Once the idea of using FACS data entered the atmosphere, other studios began following suit. Meanwhile, for Avatar, Sagar and a crew at Weta Digital created a real-time system. “James Cameron could look through a virtual camera and see the Na’vi expressing and looking around live. We mixed that together with the body motion capture so you could see the characters performing in the environment.”

Because Cameron wanted the actors to wear helmet cameras rather than install cameras around the stage, Sagar used real-time computer vision techniques to track the face in the 2D images and compute the FACS expressions. “The good thing is that the face is a constrained system, so it works, even though the points are moving on a plane,” he says. “The system recognizes that someone is pursing their lips, so on the 3D model, it pushes the lips forward.”

Now, Sagar is moving deeper. He is working with a team on a full biomechanical simulation of the face. “I want to automate how a face is built in a physically realistic way,” he says.

To do this, Sagar is collaborating with researchers at the Auckland Bioengineering Institute, and reading. “I’ve read 100 plastic surgery journals,” he says. “I’ve been to dissections. I’ve had my head MRI’d.”

And, that means he’s now come full circle. “My background is in bioengineering,” Sagar says. “It’s fun to return to exploring the physical basis for all this.”

Global Illumination

Technical Achievement Award (Academy Certificate) to Eric Tabellion and Arnauld Lamorlette for the creation of a computer graphics bounce-lighting methodology that is practical at feature-film scale.

Arnauld Lamorlette and Eric Tabellion proved they could use global illumination to create photorealistic images in test shots for The Matrix, but PDI/DreamWorks, which then was still doing postproduction visual effects work, did not end up working on that film. Instead, Lamorlette, who was head of effects for Shrek 2, and Tabellion, who was on the R&D staff, decided to apply what they had learned to the sequel.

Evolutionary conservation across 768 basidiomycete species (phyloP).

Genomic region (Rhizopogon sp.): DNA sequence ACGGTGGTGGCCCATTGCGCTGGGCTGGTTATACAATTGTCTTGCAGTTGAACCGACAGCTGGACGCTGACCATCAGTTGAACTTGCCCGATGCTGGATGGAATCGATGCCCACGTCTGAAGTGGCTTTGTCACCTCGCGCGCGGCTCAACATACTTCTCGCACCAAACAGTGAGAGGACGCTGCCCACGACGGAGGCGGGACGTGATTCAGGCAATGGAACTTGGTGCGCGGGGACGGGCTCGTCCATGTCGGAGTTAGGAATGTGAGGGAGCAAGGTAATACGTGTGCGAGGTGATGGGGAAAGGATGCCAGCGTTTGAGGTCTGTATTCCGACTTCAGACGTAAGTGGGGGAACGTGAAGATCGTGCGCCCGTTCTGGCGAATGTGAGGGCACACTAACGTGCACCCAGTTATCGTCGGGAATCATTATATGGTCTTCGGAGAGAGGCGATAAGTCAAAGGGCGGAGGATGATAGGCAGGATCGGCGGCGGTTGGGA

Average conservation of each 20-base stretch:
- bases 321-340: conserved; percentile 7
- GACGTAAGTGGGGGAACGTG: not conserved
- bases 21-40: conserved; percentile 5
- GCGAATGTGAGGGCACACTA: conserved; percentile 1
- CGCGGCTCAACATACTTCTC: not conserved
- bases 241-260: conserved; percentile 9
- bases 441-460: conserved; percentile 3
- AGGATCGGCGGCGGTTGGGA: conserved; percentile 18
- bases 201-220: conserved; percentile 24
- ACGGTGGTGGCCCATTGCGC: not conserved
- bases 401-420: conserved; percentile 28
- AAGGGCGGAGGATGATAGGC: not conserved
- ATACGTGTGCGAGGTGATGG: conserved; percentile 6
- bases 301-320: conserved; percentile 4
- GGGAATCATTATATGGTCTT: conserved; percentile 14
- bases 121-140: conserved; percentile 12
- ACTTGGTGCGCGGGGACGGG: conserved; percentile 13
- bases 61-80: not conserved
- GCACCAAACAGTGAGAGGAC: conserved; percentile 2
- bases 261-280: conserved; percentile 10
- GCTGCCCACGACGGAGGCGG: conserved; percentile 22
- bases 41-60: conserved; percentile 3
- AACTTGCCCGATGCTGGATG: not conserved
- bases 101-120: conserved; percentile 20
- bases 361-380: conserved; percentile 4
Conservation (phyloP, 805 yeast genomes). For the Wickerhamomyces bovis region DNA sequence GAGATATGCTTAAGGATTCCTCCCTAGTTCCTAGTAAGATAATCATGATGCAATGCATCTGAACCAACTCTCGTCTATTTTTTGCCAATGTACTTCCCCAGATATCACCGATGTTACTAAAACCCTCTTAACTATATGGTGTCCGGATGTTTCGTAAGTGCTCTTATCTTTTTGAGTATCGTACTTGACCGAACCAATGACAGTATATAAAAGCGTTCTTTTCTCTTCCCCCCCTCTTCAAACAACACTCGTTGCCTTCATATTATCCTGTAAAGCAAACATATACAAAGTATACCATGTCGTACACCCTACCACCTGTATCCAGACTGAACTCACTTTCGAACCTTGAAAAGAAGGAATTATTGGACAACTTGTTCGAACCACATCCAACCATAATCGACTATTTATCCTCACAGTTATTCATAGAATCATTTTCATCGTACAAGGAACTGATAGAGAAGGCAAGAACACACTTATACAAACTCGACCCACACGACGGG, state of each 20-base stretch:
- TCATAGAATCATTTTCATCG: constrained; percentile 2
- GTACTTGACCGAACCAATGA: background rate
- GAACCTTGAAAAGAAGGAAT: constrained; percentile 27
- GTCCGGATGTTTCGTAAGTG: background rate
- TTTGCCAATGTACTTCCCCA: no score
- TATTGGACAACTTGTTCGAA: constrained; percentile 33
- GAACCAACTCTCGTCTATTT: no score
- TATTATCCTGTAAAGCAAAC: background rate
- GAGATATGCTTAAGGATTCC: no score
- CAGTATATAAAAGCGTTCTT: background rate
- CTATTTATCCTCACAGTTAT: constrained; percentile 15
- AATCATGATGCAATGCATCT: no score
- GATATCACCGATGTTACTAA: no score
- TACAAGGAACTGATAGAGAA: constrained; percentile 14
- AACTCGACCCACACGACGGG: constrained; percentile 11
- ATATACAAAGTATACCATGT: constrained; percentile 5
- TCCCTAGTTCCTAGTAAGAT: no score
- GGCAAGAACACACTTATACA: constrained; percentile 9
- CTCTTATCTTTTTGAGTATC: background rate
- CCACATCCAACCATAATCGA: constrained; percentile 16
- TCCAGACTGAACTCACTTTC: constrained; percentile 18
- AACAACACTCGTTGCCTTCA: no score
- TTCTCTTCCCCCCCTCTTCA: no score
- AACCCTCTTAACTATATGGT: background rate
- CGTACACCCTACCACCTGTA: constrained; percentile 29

The character Hiccup (above), from How To Train Your Dragon, owes the soft lighting on his cheeks to technology developed at PDI/DreamWorks by Arnauld Lamorlette (at right, top) and Eric Tabellion(at right, bottom), for which they received a Technical Achievement Award.

“Our technique was OK for two shots in a live-action film, but for a full CG movie, it was too slow,” Lamorlette says. “Juan Buhler [effects lead] had been working on illumination techniques using point cloud particles to create fast subsurface scattering, so we thought, Why not use it for global illumination? It was great; using particles increased the speed tremendously.”

But, the pair decided to move in a different direction: to bake textures rather than use particles. “We were using NURBS, so it was easy to go from textures to parametric space,” Lamorlette says. “We had a whole pipeline already for filtering textures and removing noise. So by using textures rather than particles, suddenly the whole pipeline with texture was available. It was more stable than using point clouds, we could do less computation, and it was usable by people well inserted in the pipeline.”

Also speeding the computation was a decision by Tabellion and Lamorlette to reduce the number of times they’d send rays into the

environment. “We did a lot of tests and discovered that with just one bounce, which is called color bleeding, the quality was tremendous,” Lamorlette says. “Having two bounces added maybe five percent more. So, we decided to keep just one bounce and not pay the price for a small gain in quality.”   

The first film lit at PDI/DreamWorks using the technique was Shrek 2, which released in 2004. Tabellion claims it was the first big deployment of global illumination in a feature-length animated film. “We used it for characters, which were in 80 percent of the movie, and for maybe 30 percent of the environments,” he says. “We raised the bar visually because we could light the film differently.”